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Lakes with difficult access

1/12/21 @ 7:41 AM
lip rippin
User since 4/16/09

Have you taken the time to reach one of these lakes and was all the effort worth it ?


1/12/21 @ 10:53 PM
User since 4/2/02

Love fishing remote lakes myself. But, I've found most to be not very fertile and full of small bass and panfish. Up north at least. Best lakes seem to have a little pressure and harvest, but not too much. That said, there are definitely gems out there, but I once thought that just because a lake doesn't have pressure, it's gonna be good...not the case. But, having a lake to oneself is pretty awesome!

1/12/21 @ 10:04 PM
Tim Zwieg
User since 1/10/12

As an experienced winter camper, hiking in a day,fishign and hiking out sounds fun.  Have snowshoed into the BWCA and fished for trout, was a blast.

1/12/21 @ 8:48 PM
User since 1/6/16

I used to go on Google Earth and try to hit every puddle I saw in an area. Now I do way more research before I even bother. Years ago I’d find one good one out of 10. Now I’d say I’m about 70% success rate. I did do one a few years back in Montana where it was literally about a days hike in, sleep in the pop up, fish all day, sleep in the pop up, and then hike out again. 

Now I wouldn’t advise doing a 3 day excursion if you’re not used to winter camping. Navigation through snow covered forest isn’t for the novice. But that was one of the craziest fishing days I ever had. Legitimate 10”+ bluegills all day and into the night. I caught my PB at just under 13”. 

1/12/21 @ 4:16 PM
User since 2/2/17

I have a handful of lakes that are real gems, usually difficult access or "not obvious". 

For true remote lakes they are usually strikeouts. This year about 4 have been good. I've hit a dozen so far. But I have refined my criteria so getting better. 

When you do find one keep your mouth shut. Don't tell anyone. Except me. 

Edit: And I'll say this. Small lakes in the middle of nowhere that you'd never expect to see anyone on....this year I've found people at most of them.

1/12/21 @ 4:04 PM
User since 1/16/11

Lakes don't necessarily have to be remote to offer excellent action. For the past few years we have been targeting lakes in central Wisconsin with poor launches and no wake restrictions. Keeps the bass boats guys off the lakes and most of these lakes don't get much intelligent fishing pressure. Gets even better if you are willing to use a kayak. Lots of little lakes with no ramp or a carry in. Get on these around opening day you can have 30 fish days 

1/12/21 @ 12:52 PM
lip rippin
User since 4/16/09

My definition would be a lake where you have to haul or drag your gear in from at least a half mile from your vehicle . I have done 3 I am 1 for 3 .  One with great fishing the other 2 so so .To me all 3 were worth the work. .Just the feeling when your making your way there and you finally see the lake . You wonder when was the last time someone has fished this lake  .It is a adrenaline rush.I am working on doing more research before I go to up the odds . At 58 yrs old it is quit a task .

1/12/21 @ 12:23 PM
User since 8/24/07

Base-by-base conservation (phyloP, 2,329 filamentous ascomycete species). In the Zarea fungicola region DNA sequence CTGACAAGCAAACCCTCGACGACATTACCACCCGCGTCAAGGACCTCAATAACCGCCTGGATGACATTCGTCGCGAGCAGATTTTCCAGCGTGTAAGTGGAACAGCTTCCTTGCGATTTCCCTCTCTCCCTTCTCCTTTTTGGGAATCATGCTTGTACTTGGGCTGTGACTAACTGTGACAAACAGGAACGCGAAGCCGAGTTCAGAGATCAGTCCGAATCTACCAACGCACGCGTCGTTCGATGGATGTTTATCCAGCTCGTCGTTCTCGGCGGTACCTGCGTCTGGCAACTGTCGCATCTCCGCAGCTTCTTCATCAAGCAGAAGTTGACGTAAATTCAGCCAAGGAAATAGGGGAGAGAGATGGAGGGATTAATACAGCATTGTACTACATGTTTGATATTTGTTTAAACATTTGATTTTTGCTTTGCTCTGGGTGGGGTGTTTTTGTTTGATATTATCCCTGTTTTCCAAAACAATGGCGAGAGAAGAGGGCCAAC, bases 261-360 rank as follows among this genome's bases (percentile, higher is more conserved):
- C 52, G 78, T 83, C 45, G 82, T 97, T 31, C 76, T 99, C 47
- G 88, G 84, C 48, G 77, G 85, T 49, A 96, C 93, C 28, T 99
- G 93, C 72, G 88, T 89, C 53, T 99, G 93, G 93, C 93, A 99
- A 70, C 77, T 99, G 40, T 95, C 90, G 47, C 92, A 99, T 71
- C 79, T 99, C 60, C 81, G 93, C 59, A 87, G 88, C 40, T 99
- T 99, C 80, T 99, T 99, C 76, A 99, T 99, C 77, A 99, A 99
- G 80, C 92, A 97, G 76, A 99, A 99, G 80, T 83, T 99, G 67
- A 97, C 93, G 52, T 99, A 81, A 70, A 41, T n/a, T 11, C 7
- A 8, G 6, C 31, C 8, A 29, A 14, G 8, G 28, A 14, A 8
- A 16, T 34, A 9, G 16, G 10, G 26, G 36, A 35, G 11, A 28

What is your definition of difficult access? Back roads? Or hiking through the woods? I think that would be cool as can be, especially if you could make an overnight out of it. 

1/12/21 @ 12:22 PM
User since 9/13/09

You'll find some great fishing and, in many cases, stay in shape dragging/carrying your stuff and yourself in there!  We've found fantastic lakes for musky, bass, northern that way.  Be sure to know the local ordinances, easements, property lines, etc so you're not trespassing.  I've called local police/sheriff departments to ask and they appreciate the effort and respect.  Google sat view, use county land GIS services to see lot lines/property ownership and pack lite.  Favorite outings every year in WI and MI.  And yes, no need to tell other people about what you you found them sure...part of the fun is the process.

1/12/21 @ 11:50 AM
User since 3/15/08

My favorite way to fish over the last 10 years as been exploring small lakes hidden in the woods.  I try to get to 5 new ones each year.  The number one thing I learned over the years is if it has depth (+15') it will have fish of some kind.  The shallow small lakes tend to freeze out and are strikes out more often then not.  After years of searching countless lakes in the 5-20 acre range I have several lakes that I return to annually now.  One lake has gills up to 11" with 10" being very common.  Last weekend my son and I found a new crappie lake,  we caught only a dozen crappies but marked MANY more. We had (5) +12"ers with one close to 14".  I have never found a good lake for northerns which was my goal when I started doing this.  I don't keep more than 10 fish per year out of each of these small lakes and there are always there waiting for me year after year.  And most importantly I keep my mouth shut about where I am at.  My children are all I fish with on these lakes.

1/12/21 @ 9:47 AM
User since 12/19/11

I like to pick an area that has several lakes I can get to in a reasonable time frame to make the trip worth it. But yeah, definitely need to go into it with the mindset that you likely will get skunked, but the reward of catching a fish on a lake that very likely hasn't been fished in years is a great experience! I'd rather catch a handful of small fish on a remote lake than a limit of fish in the middle of a crowd, but that's just me. 

By educating yourself on agriculture and soil composition you can better your odds. I know it seems like overkill but what is growing around a lake can tell you a lot about the water quality within the lake. 

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